Bright and colourful “Salamanca Saturdays” tote bags, made in Australia with image on both sides, available at Salamanca Market and https://pjpaintings.com/collections/bags

Then a nicely bronzed young couple purchased a “Lazy Days” tote bag. She was exuberant about my wombats in hammocks paintings. They were from Melbourne, which surprised me. I thought that they would be from Queensland with their golden suntans. They explained that they have spent a week at Freycinet and a lot of time at the beach. https://www.discovertasmania.com.au/about/national-parks-and-wilderness/freycinet-national-park-wineglass-bay

“Lazy Days” tote bag also available at either Salamanca Market or https://pjpaintings.com/collections/bags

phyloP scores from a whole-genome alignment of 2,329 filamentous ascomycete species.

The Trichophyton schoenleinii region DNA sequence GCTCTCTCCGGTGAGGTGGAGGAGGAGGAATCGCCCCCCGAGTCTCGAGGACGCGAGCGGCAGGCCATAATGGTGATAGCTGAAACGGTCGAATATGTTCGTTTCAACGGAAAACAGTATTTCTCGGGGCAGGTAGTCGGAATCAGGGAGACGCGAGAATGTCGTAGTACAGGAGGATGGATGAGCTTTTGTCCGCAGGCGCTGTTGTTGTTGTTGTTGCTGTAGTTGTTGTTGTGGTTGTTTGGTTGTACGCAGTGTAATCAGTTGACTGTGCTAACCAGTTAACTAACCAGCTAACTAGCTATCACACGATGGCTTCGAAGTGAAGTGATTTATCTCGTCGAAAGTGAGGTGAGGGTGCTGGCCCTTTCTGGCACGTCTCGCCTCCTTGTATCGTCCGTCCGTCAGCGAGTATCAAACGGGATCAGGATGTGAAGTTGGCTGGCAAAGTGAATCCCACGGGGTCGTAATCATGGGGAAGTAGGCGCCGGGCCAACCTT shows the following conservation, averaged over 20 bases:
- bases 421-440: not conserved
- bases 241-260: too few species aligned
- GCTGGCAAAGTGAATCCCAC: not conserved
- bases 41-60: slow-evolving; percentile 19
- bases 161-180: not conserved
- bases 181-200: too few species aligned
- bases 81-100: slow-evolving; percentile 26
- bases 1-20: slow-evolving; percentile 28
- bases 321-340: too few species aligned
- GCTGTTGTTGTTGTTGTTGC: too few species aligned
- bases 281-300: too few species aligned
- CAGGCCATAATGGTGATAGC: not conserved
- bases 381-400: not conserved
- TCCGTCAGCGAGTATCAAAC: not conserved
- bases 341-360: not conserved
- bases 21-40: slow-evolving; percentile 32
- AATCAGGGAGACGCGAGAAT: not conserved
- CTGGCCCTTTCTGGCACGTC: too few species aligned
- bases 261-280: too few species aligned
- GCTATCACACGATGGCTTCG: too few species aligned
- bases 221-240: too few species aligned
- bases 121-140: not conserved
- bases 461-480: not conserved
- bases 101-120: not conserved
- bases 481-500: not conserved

A couple with a large, black assistive dog, that was seeking shade and laying down at every opportunity, purchased “Hanging Out” tote bag. She has a wombat collection, showing me her wombat earrings that she was wearing. They live on the south coast of NSW and have many wild wombats on their property. Their dog is so used to them that he just looks at them now.

“Hanging Out” tote bag
Blackie the assistive dog

A couple spending their last day in Tassie, purchased two wombat prints: “Hanging Out” and “Bunk beds”. They live on a property north-west of Sydney that also has many wombats visit their property and dig plenty of holes/burrows.

A mother bought a “Lazy Days” tote bag for her daughter’s birthday. She’s a wombat rescue carer. A sweet brother, and first-time-uncle-to-be, bought a “Hanging Out” print for his sister, who is having a baby girl in three months. A couple bought two prints. She chose “Hanging Out” and he chose “Suspended”. He said he, “had a thing for whales, my name is Jonah”.